Summary: When God Called Moses he was reluctant to respond. But God kept calling until he went.
If you’ve ever read missionary biographies, they’re full of stories of people who have given up a normal life, and in many cases extraordinary careers, to go to other parts of the world to tell people about Jesus. I guess most of us are familiar with the film Chariots of Fire: about Eric Liddell, the runner who refused to compete on the Sabbath and so was unable to win the 100 metres Gold Medal in the Olympics. But I wonder how many people realise that not only did he give up that medal, but a couple of years later he went off to China as a missionary, giving up his athletic ambitions altogether. I was given a book of biographies a few years ago by Isabel Kuhn, who was also a missionary in China. One of the biographies is of a man named Fraser, who was a brilliant musician, able to memorise whole symphonies and concertos, yet who gave up all thought of fame and fortune on the concert stage in order to serve God in preaching the gospel to the people of China. And there are countless other examples.
But as I read these sorts of biographies I sometimes wonder what sort of process these people went through before deciding to take such a huge step. Did they decide instantaneously or did they think about it for a long time? For many I imagine the decision may have been very difficult. For most of us there are all sorts of stumbling blocks that spring to mind when God calls. What’s more, God’s call isn’t always completely clear. Sometimes it’s as clear as a bell, sometimes it comes in the form of a general call to Christian service.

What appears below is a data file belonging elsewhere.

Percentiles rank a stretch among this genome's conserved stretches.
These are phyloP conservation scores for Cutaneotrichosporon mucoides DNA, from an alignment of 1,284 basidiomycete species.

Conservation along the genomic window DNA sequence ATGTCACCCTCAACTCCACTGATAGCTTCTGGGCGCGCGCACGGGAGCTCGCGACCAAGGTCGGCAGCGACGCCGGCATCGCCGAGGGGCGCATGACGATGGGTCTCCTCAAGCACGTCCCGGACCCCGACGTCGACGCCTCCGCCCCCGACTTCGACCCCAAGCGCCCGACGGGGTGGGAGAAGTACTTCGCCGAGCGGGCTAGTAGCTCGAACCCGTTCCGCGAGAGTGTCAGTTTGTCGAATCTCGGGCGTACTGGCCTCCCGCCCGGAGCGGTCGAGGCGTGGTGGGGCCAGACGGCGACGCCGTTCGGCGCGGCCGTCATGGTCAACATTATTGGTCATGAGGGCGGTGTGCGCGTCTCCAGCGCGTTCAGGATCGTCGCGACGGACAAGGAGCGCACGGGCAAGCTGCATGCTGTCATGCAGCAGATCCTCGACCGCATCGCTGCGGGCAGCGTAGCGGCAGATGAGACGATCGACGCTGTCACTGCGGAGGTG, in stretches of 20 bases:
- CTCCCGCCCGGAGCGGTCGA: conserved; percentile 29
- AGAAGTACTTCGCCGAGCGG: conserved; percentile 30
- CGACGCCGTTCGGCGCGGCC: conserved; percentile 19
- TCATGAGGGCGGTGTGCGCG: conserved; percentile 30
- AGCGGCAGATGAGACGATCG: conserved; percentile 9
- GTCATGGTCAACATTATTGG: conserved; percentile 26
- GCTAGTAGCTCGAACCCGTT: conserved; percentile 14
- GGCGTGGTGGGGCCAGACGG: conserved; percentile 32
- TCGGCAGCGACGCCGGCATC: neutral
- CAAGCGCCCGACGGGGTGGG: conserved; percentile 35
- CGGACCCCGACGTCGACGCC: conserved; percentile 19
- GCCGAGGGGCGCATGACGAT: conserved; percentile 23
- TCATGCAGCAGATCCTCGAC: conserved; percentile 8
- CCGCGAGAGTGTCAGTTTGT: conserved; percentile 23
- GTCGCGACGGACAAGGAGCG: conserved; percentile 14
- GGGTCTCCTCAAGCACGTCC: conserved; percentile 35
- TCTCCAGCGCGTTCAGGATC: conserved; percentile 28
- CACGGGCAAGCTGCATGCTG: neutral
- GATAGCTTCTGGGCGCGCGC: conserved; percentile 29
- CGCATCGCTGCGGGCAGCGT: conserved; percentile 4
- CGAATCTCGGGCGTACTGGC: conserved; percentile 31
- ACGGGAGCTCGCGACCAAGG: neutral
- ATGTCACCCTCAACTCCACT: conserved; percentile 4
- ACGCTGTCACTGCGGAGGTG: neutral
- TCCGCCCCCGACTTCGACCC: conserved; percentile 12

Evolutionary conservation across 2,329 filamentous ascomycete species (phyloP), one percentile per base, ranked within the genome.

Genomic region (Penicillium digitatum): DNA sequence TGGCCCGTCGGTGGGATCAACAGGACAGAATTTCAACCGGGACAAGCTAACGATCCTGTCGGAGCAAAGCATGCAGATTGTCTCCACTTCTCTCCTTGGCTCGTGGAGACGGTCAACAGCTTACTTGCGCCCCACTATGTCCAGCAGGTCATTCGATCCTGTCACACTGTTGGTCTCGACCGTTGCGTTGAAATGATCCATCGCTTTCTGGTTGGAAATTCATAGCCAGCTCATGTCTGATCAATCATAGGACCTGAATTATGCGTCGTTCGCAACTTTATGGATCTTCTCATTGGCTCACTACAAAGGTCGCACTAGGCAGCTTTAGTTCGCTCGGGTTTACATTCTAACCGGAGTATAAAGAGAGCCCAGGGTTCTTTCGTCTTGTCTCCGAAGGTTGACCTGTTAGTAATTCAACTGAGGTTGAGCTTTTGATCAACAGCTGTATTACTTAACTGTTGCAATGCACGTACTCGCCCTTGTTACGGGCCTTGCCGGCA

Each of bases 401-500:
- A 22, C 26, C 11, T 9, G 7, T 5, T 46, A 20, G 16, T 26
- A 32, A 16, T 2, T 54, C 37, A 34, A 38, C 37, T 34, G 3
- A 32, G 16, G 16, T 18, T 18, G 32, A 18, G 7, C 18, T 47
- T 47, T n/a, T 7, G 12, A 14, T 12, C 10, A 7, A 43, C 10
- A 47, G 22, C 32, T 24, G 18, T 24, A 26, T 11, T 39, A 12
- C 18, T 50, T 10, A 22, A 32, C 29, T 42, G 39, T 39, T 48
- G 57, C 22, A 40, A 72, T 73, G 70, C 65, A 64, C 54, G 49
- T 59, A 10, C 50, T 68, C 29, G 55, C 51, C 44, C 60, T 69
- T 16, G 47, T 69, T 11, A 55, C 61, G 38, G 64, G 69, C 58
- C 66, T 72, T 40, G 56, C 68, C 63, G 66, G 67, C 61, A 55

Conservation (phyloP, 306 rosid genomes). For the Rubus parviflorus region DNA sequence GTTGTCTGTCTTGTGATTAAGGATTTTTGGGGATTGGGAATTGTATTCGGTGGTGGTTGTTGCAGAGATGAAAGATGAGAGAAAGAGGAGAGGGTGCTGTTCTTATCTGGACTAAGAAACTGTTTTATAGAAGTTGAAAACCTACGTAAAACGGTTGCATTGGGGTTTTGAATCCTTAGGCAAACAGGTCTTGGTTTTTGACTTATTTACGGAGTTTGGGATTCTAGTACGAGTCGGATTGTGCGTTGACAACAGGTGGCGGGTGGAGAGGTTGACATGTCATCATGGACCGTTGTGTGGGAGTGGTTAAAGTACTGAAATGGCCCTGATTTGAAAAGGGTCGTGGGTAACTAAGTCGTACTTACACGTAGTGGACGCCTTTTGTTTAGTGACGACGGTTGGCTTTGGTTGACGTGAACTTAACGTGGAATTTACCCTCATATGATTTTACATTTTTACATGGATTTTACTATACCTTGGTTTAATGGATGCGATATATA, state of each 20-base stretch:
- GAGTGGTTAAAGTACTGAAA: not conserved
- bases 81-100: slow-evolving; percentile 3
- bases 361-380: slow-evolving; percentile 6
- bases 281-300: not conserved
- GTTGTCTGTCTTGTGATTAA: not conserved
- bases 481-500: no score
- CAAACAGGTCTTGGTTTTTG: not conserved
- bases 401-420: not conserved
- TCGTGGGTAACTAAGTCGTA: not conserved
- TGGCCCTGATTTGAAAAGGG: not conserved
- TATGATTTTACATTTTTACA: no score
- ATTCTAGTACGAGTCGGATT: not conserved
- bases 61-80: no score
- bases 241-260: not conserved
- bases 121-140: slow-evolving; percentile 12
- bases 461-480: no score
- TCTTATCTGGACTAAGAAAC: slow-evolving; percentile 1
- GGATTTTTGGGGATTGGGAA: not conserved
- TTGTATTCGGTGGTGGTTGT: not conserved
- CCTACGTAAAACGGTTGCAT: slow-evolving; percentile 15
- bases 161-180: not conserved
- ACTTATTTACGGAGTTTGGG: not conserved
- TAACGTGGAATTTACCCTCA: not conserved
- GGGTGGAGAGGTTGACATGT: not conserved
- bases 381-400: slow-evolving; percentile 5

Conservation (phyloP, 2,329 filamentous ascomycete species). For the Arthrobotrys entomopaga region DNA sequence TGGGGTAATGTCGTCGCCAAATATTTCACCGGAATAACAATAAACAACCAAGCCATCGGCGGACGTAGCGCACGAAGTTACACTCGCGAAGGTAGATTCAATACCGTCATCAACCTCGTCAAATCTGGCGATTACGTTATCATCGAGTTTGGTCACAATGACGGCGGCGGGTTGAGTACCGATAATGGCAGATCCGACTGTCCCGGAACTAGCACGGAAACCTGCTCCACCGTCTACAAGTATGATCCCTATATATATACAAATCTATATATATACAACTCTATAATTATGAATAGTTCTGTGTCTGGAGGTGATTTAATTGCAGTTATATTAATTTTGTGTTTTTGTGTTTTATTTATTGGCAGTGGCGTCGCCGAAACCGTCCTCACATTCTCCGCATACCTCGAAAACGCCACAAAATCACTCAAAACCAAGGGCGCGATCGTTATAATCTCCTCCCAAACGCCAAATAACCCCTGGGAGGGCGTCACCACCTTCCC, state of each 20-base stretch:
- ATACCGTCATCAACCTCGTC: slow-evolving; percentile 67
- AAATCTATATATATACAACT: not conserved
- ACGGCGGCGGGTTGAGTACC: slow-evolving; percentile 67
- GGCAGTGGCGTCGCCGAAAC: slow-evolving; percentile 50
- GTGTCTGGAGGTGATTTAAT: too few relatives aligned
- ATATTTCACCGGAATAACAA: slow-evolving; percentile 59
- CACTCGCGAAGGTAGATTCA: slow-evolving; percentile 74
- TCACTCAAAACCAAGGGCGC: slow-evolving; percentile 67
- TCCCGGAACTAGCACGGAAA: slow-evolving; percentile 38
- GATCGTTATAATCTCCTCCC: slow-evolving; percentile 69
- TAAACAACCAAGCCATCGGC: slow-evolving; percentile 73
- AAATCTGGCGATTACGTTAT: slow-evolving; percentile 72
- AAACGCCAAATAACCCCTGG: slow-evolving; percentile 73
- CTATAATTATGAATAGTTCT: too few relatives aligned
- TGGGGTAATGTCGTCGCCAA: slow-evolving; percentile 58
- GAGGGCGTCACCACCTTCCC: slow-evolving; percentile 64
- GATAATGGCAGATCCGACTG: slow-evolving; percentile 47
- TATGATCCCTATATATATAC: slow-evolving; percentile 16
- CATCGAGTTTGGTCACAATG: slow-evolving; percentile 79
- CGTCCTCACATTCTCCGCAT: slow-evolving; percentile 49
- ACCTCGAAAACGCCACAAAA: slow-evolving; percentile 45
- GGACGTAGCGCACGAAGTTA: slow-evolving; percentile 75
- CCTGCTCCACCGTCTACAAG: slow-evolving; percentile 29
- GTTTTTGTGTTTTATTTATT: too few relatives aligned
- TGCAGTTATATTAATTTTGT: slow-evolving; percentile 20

Today’s reading from Exodus 3 is an example of someone receiving a clear call to service, yet, as we’ll see, his response isn’t immediate. Moses is like so many of us. He’s plagued with self doubt, with fear, and with a sense of inadequacy. But God deals patiently with him, just as he does with us, until Moses agrees to do what God asks. (Exod 3)
Israel’s Need - God’s Concern
Moses is tending his Father-in-law’s flocks one day out in the desert near Mt Horeb, when he sees an amazing thing. There, over on the side of the mountain is a bush on fire, but not being burnt up. So he goes over to investigate and discovers that the reason it’s burning is because God is present within it. God speaks to him and explains why he’s come to speak to Moses. In the 40 years that Moses has been living in the Sinai Desert, things have grown worse and worse for the people of Israel. As we saw last week at the end of chapter 2, the Israelites were groaning under the yoke of slavery, and God had heard them and remembered the covenant, the agreement, he’d made with their ancestors, Abraham, Isaac, and Jacob, 400 years before. God had seen their suffering and was concerned about them. "And so", he tells Moses, "I’ve come down to rescue them."
Well, Moses must have thought, "Great! About time! I’ve been worried about them myself." He may even have been praying that God would come and rescue his people. And listen to what God’s going to do: He’s going to bring them out of Egypt and take them to a good and broad land, a land flowing with milk and honey. Sounds too good to be true doesn’t it? But then comes the catch. He says to Moses "The cry of the Israelites has now come to me; I have also seen how the Egyptians oppress them. 10So come, I will send you to Pharaoh to bring my people, the Israelites, out of Egypt."
God cares about his people so he’s going to rescue them, but the way he’s going to rescue them is by sending Moses to do it. Just as last week we saw that he used the two Hebrew midwives along with Moses mother and Pharaoh’s daughter to start the process, so he was about to continue it with Moses help. Well, this isn’t what Moses had in mind at all. He was quite happy tending Jethro’s sheep. Like many of us, when God’s call came, he wasn’t sure he wanted to hear it.
And the sorts of things he comes up with as objections to doing what God says are the same sorts of things that often stop us. Let’s have a look at them, and at the way God answers each of his objections.
Self Doubt - God’s Presence and God’s Name
Moses has spent the last 40 years or so working as a shepherd, and shepherds weren’t particularly high on the social ladder in the Middle East at the time. He knew what life was like in the Pharaoh’s palace and he knew very well that his chosen trade wouldn’t go down well when he was presented to the King.